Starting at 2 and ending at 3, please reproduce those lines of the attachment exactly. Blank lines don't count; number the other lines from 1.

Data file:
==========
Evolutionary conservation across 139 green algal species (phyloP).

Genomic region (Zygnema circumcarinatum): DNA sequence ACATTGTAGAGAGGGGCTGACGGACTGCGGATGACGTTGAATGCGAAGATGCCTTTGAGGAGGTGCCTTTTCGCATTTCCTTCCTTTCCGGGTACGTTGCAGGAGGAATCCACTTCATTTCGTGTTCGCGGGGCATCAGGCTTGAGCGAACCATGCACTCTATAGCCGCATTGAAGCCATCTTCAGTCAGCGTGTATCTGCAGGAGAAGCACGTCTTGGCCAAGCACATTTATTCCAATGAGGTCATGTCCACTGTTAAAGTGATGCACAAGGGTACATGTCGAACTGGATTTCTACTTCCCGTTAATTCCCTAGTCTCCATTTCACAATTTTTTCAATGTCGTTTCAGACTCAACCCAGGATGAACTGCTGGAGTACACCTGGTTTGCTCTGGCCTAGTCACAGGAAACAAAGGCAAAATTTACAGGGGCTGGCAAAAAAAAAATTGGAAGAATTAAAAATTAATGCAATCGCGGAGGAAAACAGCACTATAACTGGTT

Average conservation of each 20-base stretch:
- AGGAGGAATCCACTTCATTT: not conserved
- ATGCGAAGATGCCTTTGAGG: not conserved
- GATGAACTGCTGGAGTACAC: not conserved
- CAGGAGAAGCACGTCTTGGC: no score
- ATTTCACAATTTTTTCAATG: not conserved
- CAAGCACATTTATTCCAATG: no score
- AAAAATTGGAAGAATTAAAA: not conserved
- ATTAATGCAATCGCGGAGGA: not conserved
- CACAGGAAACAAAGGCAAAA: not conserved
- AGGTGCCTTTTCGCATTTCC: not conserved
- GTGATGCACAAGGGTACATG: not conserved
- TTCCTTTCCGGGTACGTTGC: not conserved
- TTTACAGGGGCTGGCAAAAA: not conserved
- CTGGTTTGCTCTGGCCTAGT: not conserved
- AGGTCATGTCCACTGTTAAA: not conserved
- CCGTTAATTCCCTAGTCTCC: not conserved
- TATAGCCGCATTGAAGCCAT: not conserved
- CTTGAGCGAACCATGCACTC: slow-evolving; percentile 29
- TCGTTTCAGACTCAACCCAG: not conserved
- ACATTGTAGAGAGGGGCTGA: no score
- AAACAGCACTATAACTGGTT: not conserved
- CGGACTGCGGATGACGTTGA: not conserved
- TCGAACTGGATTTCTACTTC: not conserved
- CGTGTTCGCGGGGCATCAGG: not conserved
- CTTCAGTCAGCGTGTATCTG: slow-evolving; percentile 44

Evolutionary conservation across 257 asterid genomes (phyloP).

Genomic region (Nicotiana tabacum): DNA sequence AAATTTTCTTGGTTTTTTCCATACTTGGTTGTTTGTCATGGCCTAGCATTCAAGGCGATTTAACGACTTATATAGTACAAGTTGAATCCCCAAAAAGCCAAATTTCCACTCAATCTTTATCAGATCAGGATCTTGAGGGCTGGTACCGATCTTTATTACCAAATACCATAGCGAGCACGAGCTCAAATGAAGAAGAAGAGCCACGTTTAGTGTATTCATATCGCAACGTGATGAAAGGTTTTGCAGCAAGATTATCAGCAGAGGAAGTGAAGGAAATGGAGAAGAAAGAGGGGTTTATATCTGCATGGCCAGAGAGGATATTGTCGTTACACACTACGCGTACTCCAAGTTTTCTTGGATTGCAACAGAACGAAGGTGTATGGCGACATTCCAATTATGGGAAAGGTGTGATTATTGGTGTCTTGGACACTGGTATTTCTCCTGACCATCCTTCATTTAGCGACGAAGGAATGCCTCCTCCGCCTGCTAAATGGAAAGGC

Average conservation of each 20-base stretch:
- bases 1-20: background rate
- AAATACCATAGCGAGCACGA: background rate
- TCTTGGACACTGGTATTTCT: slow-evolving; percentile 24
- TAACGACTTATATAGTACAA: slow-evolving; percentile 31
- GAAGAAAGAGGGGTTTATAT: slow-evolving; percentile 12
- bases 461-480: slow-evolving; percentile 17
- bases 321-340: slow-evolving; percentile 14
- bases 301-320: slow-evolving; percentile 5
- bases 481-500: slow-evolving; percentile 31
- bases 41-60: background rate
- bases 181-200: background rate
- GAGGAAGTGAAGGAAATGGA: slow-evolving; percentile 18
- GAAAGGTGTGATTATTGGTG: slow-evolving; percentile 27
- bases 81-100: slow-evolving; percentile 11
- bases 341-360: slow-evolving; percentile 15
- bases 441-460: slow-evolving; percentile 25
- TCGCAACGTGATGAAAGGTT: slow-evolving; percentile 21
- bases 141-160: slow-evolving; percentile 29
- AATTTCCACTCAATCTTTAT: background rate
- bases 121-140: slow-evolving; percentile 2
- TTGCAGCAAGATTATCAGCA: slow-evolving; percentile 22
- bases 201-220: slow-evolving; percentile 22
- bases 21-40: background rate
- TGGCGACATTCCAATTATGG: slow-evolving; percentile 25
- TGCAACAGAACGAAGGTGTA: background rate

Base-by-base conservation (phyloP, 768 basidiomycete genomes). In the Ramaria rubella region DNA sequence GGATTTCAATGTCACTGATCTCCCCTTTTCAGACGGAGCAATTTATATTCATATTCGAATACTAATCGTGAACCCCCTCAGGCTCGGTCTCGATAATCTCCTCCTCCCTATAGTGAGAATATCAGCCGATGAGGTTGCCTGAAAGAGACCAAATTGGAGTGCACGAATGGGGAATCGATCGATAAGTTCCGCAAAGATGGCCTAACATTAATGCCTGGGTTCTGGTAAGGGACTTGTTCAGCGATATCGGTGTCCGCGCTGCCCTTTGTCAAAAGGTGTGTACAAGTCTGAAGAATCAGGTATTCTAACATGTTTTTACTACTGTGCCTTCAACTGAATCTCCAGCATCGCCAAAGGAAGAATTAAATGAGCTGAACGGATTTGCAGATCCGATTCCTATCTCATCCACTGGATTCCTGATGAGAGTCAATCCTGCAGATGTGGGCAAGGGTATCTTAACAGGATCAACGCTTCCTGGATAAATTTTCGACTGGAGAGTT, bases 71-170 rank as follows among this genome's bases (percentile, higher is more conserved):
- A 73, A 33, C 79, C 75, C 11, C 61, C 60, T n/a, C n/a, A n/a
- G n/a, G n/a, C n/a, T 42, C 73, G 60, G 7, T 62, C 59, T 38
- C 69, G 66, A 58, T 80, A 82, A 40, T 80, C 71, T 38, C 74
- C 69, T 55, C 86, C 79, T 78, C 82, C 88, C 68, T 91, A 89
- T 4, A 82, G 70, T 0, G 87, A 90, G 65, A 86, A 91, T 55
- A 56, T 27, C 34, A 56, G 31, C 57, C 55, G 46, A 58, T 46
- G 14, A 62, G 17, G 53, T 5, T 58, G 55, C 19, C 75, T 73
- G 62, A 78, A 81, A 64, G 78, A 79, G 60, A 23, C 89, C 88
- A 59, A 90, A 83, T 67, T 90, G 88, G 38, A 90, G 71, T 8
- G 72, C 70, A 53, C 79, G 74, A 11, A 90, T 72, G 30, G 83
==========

Genomic region (Zygnema circumcarinatum): DNA sequence ACATTGTAGAGAGGGGCTGACGGACTGCGGATGACGTTGAATGCGAAGATGCCTTTGAGGAGGTGCCTTTTCGCATTTCCTTCCTTTCCGGGTACGTTGCAGGAGGAATCCACTTCATTTCGTGTTCGCGGGGCATCAGGCTTGAGCGAACCATGCACTCTATAGCCGCATTGAAGCCATCTTCAGTCAGCGTGTATCTGCAGGAGAAGCACGTCTTGGCCAAGCACATTTATTCCAATGAGGTCATGTCCACTGTTAAAGTGATGCACAAGGGTACATGTCGAACTGGATTTCTACTTCCCGTTAATTCCCTAGTCTCCATTTCACAATTTTTTCAATGTCGTTTCAGACTCAACCCAGGATGAACTGCTGGAGTACACCTGGTTTGCTCTGGCCTAGTCACAGGAAACAAAGGCAAAATTTACAGGGGCTGGCAAAAAAAAAATTGGAAGAATTAAAAATTAATGCAATCGCGGAGGAAAACAGCACTATAACTGGTT

Average conservation of each 20-base stretch: